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The www.FedPrimeRate.com Personal Finance Blog and Magazine

Wednesday, December 19, 2007

The Fed's Plan for Dealing with The Mortgage Problem

The Federal Reserve has released it's plan on how to tackle the problems in the American mortgage industry. Here's how I feel about certain bullet points from the Fed's press release:

  • Creditors would be prohibited from engaging in a pattern or practice of extending credit without considering borrowers’ ability to repay the loan.

  • Creditors would be required to verify the income and assets they rely upon in making a loan.

It's a real shame that Alt-A mortgages were abused. I was hoping this financing option would be available to me when I'm ready to buy, since I am self-employed and have undulating income. The way it looks now, ALT-A loans may eventually disappear from the market forever.

FYI: With stated income mortgages, you provide the lender with your social security number so that they can check your credit score, but the lender doesn't require hard proof of income, like a 2 years of tax returns or payment stubs. A stated income home loan is a type of Alt-A mortgage.

  • Prepayment penalties would only be permitted if certain conditions are met, including the condition that no penalty will apply for at least sixty days before any possible payment increase.

Weak! The Fed should simply ban all mortgage prepayment penalties and be done with them. This is one (of many) reason why I like credit unions much more than banks: a federally chartered credit union cannot charge prepayment penalties, ever. The Federal Credit Union Act of 1934 prohibits federally chartered credit unions from assessing prepayment penalties of any type on any loan.

A credit union is a financial institution that's owned by its members. When compared to credit unions, banks tend to offer more services, and they tend approve loans and credit card applications more readily. But credit unions almost always have better interest rates on loans, better yields on savings and certificates of deposit, and reasonable fee schedules. Also, with credit unions, the terms and conditions attached to loans and credit cards are invariably more consumer-friendly.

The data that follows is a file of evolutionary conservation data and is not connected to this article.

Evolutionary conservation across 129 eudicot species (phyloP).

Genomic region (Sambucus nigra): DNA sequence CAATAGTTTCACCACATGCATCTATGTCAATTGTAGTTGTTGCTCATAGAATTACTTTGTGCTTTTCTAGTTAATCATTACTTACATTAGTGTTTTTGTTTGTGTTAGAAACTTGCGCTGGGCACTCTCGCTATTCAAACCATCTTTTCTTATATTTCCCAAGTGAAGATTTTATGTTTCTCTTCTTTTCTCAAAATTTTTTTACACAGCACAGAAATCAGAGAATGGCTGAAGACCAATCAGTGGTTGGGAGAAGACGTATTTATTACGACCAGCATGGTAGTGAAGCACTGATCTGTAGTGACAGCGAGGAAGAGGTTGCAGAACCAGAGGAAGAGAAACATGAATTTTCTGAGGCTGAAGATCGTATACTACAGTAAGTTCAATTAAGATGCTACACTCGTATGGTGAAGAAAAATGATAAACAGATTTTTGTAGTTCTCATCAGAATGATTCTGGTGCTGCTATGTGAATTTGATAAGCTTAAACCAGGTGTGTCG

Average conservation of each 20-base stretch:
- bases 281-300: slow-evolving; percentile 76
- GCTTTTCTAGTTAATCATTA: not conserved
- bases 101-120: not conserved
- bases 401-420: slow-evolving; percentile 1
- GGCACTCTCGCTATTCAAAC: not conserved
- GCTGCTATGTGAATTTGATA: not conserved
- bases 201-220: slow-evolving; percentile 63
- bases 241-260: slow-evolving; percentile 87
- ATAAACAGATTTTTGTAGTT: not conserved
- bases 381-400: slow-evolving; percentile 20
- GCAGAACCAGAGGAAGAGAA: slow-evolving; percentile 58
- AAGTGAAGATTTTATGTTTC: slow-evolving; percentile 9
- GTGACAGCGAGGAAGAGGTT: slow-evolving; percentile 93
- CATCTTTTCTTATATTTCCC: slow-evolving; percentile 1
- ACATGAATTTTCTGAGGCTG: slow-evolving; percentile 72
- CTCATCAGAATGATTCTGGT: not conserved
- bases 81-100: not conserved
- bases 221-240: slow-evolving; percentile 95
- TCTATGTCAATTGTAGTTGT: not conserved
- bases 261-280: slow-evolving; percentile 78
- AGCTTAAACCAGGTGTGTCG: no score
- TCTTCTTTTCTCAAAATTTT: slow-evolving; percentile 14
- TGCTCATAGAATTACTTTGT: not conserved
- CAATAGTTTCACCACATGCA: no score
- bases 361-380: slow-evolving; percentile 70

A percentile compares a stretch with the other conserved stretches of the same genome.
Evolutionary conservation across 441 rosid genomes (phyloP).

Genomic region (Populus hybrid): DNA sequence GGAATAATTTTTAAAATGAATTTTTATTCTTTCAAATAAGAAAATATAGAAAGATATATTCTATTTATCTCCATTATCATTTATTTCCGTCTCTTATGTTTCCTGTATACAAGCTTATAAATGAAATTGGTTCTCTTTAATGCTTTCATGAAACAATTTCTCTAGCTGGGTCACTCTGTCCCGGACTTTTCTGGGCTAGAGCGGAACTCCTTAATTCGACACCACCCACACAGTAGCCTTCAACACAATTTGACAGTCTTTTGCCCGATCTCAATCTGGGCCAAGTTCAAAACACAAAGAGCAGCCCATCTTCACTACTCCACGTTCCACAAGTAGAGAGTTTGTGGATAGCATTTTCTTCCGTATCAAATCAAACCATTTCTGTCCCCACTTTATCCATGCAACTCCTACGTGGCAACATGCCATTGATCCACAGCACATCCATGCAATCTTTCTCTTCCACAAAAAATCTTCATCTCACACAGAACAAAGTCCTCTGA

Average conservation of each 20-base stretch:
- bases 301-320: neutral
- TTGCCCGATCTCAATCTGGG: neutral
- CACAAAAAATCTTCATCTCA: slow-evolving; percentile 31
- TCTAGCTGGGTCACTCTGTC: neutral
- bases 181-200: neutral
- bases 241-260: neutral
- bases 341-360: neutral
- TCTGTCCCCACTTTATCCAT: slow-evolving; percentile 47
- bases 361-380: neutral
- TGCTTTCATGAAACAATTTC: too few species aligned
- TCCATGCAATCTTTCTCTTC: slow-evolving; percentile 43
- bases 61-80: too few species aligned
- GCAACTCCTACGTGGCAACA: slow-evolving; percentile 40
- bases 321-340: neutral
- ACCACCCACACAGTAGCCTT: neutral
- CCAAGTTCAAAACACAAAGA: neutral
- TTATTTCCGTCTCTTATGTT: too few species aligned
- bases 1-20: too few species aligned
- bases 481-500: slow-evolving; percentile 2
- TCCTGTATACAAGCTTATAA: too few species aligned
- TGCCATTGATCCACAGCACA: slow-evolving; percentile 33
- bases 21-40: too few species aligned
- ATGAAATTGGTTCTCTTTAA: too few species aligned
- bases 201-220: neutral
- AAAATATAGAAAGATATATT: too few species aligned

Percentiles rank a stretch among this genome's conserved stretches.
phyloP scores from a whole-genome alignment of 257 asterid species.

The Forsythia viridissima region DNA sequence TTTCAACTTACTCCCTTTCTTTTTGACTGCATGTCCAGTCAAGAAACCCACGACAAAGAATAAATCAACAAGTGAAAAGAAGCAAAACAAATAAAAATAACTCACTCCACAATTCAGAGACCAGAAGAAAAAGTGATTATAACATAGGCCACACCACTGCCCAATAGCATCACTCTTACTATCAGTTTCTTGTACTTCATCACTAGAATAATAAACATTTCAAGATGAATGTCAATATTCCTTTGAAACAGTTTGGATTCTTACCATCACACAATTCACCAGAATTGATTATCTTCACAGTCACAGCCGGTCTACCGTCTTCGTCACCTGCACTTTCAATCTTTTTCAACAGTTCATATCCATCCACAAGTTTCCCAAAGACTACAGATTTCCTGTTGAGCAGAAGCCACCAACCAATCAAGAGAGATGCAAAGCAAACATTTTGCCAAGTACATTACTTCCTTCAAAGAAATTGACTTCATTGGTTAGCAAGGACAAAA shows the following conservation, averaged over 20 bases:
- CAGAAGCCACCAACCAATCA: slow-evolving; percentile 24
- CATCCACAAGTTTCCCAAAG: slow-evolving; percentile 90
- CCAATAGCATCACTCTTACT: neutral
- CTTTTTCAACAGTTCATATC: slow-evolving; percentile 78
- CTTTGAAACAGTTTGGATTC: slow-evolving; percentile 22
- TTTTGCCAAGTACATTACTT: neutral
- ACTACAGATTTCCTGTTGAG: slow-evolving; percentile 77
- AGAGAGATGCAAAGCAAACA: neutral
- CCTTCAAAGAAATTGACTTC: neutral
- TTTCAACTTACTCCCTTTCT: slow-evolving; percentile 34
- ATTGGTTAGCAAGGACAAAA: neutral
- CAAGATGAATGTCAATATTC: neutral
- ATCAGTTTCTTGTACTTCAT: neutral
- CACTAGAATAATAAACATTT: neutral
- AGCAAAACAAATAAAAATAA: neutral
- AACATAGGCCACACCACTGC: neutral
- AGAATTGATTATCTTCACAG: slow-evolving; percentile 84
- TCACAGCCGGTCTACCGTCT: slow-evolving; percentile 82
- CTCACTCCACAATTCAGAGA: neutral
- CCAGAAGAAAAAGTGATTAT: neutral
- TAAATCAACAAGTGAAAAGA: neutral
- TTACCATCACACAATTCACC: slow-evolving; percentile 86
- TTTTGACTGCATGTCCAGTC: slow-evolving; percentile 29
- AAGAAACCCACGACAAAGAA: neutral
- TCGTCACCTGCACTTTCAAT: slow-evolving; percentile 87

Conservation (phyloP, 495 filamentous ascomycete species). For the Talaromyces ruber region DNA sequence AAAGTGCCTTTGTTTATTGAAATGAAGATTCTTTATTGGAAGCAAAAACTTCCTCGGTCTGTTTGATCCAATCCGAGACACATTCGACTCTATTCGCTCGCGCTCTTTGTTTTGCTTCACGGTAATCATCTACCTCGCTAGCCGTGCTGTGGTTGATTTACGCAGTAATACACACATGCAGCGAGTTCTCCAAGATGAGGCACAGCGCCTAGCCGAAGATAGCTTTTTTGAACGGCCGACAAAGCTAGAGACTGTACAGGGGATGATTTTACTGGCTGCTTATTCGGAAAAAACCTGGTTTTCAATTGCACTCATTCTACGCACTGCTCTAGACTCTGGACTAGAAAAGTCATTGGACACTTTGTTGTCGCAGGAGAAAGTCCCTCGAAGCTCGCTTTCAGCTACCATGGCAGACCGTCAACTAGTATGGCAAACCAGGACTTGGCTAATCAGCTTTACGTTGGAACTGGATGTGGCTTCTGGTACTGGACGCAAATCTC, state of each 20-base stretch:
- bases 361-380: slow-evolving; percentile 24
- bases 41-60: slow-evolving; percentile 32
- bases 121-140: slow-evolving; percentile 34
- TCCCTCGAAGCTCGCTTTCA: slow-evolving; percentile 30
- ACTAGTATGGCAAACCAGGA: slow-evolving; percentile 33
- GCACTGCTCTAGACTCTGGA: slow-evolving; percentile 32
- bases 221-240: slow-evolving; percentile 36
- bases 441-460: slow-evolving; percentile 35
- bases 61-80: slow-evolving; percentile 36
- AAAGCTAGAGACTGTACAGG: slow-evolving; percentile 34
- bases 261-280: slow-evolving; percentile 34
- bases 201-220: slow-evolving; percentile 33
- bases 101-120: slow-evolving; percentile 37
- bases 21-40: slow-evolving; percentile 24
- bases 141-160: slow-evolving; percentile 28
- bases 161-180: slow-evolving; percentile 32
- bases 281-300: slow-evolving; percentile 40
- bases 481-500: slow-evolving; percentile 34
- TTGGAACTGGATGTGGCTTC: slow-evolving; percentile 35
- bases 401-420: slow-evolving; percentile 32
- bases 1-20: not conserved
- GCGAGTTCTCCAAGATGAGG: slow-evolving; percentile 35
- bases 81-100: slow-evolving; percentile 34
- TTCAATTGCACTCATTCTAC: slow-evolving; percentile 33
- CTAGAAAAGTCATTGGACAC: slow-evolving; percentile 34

I like the idea of benefiting from both worlds: I keep my savings in a credit union, and my business checking account with a large bank.

  • Lenders would be prohibited from compensating mortgage brokers by making payments known as “yield-spread premiums” unless the broker previously entered into a written agreement with the consumer disclosing the broker’s total compensation and other facts. A yield spread premium is the fee paid by a lender to a broker for higher-rate loans. The consumer’s written agreement with the broker must occur before the consumer applies for the loan or pays any fees.
This will definitely help. During the height of the mortgage origination frenzy, mortgage brokers would target subprime borrowers with loans that would likely go into foreclosure, so as to make big money with premium spreads.

  • Creditors and mortgage brokers would be prohibited from coercing a real estate appraiser to misstate a home’s value
Fraudulent appraisals were a big part of the problem, and lots of guilty appraisers won't be prosecuted due to lack of evidence. This proposed rule would certainly help to keep appraisers honest.

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